- Special Features
- Blogs & Columns
- Fun & Games
March 19, 2012 marked the 30th anniversary of the death of famed guitarist Randy Rhoads.
Randy Rhoads grew to fame and notoriety in the early 80’s, playing lead guitar for former Black Sabbath front-man Ozzy Osbourne. Ozzy, fresh on his newly embarked solo career, had released his second album Diary of a Madman in February of 1981 and was on tour in promotion of the album, when Rhoads met his untimely death.
After playing a show in Tennessee at the Knoxville Civic Coliseum, Rhoads and hairdresser Rachel Youngblood took a late-night joyride on a small-engine aircraft piloted by the band’s tour bus driver Andrew Aycock. In an attempt to startle sleeping members of the band, the plane flew extremely low and close to the tour bus. A third attempt of this prank proved fatal as the wing of the plane clipped the back of the bus, sending the small craft careening into the trees.
The plane crashed into a garage on a property near the landing strip, bursting into flames. Pilot Aycock, Youngblood, and Rhoads, 25, were killed instantly and burned beyond recognition. The death of the young guitarist was a blow to the rock and roll community and a devastating loss for the Prince of Darkness.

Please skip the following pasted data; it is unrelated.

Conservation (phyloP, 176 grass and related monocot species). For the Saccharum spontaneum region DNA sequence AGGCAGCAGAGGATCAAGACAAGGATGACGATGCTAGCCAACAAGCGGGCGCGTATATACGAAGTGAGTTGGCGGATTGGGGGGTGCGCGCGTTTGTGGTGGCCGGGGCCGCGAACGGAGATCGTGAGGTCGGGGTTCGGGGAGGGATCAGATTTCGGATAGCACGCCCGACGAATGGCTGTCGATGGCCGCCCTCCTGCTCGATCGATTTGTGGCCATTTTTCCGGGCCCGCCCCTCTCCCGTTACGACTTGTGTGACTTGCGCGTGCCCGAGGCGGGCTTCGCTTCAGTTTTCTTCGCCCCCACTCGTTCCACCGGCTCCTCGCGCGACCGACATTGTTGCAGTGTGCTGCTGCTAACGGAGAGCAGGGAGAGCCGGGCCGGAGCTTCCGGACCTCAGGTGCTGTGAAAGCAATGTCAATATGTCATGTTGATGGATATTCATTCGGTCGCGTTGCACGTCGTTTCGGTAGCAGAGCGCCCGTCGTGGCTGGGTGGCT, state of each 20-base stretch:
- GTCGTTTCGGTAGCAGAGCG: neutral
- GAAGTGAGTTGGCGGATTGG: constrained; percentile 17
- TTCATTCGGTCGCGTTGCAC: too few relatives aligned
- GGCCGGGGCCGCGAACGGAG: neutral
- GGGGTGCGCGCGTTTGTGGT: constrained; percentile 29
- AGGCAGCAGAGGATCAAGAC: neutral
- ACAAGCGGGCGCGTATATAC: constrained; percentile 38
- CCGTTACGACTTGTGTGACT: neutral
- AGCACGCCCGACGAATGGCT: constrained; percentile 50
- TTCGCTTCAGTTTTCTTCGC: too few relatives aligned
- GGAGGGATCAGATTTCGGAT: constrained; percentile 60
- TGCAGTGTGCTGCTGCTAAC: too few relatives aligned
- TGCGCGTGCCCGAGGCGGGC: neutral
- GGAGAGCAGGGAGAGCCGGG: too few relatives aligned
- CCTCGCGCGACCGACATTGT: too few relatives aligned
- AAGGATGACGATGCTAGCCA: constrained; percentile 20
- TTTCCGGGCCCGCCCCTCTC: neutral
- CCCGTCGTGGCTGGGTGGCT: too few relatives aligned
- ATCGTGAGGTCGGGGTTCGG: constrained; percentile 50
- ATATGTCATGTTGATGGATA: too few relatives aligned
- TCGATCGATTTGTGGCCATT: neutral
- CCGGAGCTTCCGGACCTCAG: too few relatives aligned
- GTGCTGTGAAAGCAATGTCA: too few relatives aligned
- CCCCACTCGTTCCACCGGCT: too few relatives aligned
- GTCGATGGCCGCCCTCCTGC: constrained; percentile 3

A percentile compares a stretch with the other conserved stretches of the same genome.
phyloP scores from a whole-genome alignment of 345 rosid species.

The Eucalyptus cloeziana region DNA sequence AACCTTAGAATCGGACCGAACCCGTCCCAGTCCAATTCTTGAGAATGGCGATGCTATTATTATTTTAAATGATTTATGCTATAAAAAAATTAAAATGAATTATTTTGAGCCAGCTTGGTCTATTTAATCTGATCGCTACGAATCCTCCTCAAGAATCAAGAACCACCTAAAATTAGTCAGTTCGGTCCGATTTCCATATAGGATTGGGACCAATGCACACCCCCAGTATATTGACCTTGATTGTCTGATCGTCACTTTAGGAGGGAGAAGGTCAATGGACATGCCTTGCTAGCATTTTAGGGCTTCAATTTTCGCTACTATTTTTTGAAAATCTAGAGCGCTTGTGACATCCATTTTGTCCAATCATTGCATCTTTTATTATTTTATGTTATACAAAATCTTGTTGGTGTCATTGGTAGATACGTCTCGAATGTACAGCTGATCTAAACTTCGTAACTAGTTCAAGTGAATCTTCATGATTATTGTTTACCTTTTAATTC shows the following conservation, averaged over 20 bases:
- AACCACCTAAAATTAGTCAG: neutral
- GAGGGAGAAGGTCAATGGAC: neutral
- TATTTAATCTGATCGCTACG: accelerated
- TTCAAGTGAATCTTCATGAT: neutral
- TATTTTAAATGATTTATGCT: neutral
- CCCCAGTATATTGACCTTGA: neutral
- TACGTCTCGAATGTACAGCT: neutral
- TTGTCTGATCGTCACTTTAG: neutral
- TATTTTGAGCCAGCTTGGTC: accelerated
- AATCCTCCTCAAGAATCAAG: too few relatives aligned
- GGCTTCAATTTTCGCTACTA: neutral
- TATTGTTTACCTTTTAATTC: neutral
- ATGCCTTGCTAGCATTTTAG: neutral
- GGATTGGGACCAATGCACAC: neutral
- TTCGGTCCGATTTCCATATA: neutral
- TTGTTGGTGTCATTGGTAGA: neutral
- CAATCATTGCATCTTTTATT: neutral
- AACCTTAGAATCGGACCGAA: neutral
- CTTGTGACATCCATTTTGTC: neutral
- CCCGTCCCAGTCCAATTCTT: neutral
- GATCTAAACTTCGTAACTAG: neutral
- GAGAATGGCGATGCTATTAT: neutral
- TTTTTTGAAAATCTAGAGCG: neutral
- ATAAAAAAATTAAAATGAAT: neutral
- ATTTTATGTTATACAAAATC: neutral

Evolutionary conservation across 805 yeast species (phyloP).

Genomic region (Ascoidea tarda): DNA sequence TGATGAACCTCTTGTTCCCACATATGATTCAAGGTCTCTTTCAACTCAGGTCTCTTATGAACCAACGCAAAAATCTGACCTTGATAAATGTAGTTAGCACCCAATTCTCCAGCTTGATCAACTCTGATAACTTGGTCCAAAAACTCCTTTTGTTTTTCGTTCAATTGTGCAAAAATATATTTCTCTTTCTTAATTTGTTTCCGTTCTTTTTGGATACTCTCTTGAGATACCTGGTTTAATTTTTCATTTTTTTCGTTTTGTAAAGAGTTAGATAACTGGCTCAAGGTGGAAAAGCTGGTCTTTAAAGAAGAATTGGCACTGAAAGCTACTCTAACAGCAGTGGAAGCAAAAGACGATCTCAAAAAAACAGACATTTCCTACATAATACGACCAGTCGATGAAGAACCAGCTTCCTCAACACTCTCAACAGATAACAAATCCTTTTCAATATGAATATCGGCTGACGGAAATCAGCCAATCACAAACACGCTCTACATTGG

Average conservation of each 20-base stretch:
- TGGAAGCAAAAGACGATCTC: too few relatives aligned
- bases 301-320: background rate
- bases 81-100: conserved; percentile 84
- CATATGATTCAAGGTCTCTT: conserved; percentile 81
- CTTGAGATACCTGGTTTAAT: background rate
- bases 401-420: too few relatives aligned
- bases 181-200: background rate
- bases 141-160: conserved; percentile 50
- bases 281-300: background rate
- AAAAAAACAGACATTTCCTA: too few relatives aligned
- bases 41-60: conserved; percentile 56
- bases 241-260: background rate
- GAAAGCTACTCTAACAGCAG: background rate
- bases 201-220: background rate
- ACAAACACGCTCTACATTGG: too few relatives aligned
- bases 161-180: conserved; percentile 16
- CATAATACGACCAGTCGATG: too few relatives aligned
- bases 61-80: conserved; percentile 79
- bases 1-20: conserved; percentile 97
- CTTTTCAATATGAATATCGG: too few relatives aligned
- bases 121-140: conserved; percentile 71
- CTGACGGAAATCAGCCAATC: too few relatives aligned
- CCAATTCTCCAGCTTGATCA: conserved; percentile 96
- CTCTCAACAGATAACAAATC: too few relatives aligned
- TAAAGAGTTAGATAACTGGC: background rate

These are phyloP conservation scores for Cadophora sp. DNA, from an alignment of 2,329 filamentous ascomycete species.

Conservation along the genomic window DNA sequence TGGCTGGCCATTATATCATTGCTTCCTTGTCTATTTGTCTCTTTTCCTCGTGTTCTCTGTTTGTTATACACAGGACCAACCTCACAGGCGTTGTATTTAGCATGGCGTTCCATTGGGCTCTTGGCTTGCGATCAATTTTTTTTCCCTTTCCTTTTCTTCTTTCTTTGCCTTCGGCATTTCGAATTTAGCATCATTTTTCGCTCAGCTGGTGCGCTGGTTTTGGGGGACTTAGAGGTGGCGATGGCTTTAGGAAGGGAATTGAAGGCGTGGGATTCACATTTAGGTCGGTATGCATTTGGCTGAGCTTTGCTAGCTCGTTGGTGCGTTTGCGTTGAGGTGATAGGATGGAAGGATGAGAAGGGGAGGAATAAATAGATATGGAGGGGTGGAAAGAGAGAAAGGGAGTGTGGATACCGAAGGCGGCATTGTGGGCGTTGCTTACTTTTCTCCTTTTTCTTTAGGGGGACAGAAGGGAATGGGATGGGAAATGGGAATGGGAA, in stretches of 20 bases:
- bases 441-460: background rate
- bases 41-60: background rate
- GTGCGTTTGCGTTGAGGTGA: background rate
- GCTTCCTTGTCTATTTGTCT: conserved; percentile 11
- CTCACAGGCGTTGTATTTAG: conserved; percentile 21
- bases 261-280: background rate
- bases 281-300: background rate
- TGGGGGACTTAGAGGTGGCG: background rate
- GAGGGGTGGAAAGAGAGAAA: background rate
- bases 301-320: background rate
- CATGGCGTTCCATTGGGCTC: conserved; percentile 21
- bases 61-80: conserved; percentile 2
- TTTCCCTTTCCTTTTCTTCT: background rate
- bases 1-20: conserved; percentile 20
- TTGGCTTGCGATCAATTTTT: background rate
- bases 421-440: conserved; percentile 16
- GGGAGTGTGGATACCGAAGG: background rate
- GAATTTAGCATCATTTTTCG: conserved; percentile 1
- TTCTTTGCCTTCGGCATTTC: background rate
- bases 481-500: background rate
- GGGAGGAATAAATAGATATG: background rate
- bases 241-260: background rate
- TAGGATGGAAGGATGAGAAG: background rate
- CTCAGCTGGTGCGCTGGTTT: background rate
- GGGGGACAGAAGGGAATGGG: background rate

In the years following Rhoads’ death, he has been hailed as one of the greatest guitarists in rock and roll. In November 2011,Rolling Stone Magazine placed Rhoads at number 36, as part of the magazine’s 100 Greatest Guitarists of All Time. In 2010 Gibson Guitars re-issued the 1974 Custom Les Paul guitar that Rhoads made famous during his three-year gig with Osbourne.
Although gone, Randy William Rhoads will never be forgotten. His legend lives on in the guitar-heavy, innovative sounds that make albums such as Blizzard of Ozz and Diary of a Madman classic and timeless records that are still played today, 30 years after their release.
Long live Randy Rhoads (1956-1982).
Ozzy Osbourne and Randy Rhoads: